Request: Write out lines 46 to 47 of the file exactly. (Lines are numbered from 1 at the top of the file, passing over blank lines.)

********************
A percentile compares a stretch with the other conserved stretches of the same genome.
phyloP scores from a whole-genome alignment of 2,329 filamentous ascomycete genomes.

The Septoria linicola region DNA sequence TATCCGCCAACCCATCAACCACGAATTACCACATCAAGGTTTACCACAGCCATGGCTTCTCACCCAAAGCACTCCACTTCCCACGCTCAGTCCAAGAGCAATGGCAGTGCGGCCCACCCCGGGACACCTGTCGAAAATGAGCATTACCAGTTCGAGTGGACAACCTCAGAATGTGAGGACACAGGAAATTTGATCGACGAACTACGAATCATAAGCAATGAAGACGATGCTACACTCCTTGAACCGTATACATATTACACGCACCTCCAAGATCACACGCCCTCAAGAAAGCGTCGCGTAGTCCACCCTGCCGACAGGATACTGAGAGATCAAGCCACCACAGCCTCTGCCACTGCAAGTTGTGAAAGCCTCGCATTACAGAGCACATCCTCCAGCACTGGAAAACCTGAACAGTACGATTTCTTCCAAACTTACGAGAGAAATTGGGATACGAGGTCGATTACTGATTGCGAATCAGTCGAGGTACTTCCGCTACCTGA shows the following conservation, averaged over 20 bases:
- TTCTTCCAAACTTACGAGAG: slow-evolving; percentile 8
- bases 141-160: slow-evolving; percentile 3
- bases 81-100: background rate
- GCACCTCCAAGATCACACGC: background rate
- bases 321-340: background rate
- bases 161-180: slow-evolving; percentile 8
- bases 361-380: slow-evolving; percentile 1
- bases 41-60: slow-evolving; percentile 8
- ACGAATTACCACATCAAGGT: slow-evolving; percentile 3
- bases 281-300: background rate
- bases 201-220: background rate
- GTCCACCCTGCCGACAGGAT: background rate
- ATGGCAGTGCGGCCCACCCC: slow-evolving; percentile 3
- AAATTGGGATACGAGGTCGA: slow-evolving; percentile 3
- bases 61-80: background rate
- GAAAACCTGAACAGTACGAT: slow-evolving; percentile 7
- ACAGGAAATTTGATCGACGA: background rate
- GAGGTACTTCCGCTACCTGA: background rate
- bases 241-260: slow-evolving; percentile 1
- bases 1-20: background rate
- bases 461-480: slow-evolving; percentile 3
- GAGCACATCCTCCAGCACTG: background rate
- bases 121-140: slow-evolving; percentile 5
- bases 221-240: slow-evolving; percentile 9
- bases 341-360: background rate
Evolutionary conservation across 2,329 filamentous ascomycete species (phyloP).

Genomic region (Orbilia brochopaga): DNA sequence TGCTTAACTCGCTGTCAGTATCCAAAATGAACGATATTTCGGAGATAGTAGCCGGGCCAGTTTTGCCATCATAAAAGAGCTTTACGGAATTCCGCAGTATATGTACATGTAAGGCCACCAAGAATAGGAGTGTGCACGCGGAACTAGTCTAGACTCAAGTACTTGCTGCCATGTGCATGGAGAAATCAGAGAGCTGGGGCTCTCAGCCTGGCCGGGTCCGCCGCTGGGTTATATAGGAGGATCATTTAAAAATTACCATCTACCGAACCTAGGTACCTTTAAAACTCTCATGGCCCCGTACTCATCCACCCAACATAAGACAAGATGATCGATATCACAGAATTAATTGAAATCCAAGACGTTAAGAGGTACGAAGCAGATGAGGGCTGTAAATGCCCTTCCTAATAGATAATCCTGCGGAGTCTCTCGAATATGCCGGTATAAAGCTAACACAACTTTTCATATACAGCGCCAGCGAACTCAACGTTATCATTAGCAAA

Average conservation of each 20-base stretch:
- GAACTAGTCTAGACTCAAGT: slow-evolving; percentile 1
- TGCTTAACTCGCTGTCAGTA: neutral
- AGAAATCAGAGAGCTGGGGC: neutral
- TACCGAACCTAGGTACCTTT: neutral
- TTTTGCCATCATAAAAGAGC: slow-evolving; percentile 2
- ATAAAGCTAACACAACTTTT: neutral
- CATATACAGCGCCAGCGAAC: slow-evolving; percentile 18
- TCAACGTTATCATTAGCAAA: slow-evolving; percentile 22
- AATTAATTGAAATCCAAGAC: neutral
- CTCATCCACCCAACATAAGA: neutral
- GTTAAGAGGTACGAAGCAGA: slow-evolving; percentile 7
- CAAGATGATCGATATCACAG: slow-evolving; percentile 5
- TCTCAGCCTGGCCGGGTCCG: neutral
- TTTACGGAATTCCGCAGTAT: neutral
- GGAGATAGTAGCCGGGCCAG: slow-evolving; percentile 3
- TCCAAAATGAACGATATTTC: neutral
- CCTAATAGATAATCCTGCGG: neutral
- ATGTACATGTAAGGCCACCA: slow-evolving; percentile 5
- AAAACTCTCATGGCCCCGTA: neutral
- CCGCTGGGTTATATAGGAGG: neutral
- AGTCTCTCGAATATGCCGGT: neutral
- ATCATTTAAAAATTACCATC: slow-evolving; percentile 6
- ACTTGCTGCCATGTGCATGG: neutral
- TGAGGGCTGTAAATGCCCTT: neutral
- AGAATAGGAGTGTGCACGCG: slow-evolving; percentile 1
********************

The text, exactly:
- GGAGATAGTAGCCGGGCCAG: slow-evolving; percentile 3
- TCCAAAATGAACGATATTTC: neutral